Medscape Medical News 2007. © 2007 Medscape
December 13, 2007 — An experimental outpatient substance-abuse treatment program for adolescents with coexisting internalizing disorders (mood and/or anxiety problems) shows promise in a preliminary evaluation.
Findings from a pilot study comparing an experimental treatment vs usual treatment were conveyed in an oral paper presented at the American Academy of Addiction Psychiatry 18th Annual Meeting & Symposium by Ashli J. Sheidow, PhD, and Lisa Saldana, PhD, from the Medical University of South Carolina, in Charleston.
Among youth with concurrent internalizing and substance-use disorders, it is extremely important to "treat the anxiety and depression — not just the substance use," Dr. Sheidow told Medscape Psychiatry. They found that improvement in symptoms of internalizing disorders predicted improvement in substance use, but improvement in substance use was unrelated to changes in depressive and anxiety symptoms, she noted.
Depressed Teen Addicts
A recent study found that 51% of youth in outpatient substance-use treatment had a coexisting internalizing disorder, and these rates increase among studies of inpatient adolescents, said Dr. Sheidow. Previous studies showed that compared with treating young substance abusers without psychiatric problems, it takes longer to treat those with psychiatric comorbidities (72 weeks vs 10 weeks) and it costs more than twice as much.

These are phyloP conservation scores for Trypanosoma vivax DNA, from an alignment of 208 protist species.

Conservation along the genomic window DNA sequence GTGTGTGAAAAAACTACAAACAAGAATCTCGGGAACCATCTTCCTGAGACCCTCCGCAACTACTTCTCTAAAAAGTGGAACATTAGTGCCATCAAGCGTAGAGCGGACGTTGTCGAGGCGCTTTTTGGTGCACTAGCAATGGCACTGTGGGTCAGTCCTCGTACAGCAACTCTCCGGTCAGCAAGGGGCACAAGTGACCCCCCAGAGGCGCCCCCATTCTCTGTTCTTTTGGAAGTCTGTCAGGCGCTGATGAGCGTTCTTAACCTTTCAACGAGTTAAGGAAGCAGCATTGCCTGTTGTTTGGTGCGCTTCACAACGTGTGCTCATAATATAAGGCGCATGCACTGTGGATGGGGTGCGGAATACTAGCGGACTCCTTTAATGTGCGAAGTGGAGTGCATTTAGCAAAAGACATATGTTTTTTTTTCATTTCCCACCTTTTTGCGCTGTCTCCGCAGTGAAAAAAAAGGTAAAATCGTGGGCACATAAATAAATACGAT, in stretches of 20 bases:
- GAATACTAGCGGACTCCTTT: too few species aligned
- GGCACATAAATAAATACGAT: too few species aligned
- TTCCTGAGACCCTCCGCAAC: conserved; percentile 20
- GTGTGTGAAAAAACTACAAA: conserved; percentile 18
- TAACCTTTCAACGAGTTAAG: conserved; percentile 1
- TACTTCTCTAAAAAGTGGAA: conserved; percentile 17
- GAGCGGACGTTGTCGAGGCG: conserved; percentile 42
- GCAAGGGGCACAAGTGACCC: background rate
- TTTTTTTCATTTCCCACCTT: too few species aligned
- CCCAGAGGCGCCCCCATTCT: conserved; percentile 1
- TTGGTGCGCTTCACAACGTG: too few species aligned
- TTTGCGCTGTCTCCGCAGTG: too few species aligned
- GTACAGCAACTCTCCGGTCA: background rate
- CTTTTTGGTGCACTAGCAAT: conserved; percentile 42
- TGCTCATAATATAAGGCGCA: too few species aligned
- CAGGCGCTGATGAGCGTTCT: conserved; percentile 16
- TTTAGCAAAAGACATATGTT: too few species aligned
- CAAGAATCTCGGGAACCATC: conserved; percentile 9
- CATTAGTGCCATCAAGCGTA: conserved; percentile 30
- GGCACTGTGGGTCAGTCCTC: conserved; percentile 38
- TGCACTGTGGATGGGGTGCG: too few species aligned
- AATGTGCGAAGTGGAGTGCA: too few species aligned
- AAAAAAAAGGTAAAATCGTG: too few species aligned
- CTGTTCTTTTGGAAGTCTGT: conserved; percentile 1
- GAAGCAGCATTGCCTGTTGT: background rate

Clinical studies that are used to develop evidence-based treatments for substance abuse generally exclude patients with comorbid conditions, Dr. Sheidow noted, adding that these patients might benefit from different treatment approaches.
The group aimed to investigate this by performing a pilot study comparing short-term outcomes from 2 types of treatments for adolescents who abused marijuana, another drug, alcohol, or multiple substances and had comorbid mood and/or anxiety disorders.
The experimental treatment was a primarily office-based, multisystemic therapy that integrated cognitive behavior, behavior modification, and family-therapy approaches and required intensive engagement by parents and their children.
The comparison treatment was outpatient "treatment as usual," available in the community.
A total of 43 adolescents (63% males), aged 13 to 17 years, with coexisting mood and/or anxiety disorders were randomized to the 2 treatment types. More than half of the adolescents (26) had both anxiety and depression.
"Treat the Anxiety and Depression"
Overall results support the experimental treatment, since the patients in this group had significantly less drug use and more rapid improvement, Dr. Saldana reported. Teens who received the experimental treatment had significantly improved anxiety and depression symptoms (P = .03) compared with teens who received existing treatment.
Self-reports of substance use at 3 and 6 months were significantly lower (P < .001) for all types of substances among teens who had been randomized to receive the experimental treatment vs regular treatment.
In addition, more teens in the experimental group than in the regular treatment group recovered from substance abuse at 6 months, based on negative urine drug test results. Positive parenting change predicted recovery, said Dr. Saldana.
These findings illustrate the potential benefit of the new treatment, the group concludes, adding that their research is ongoing.
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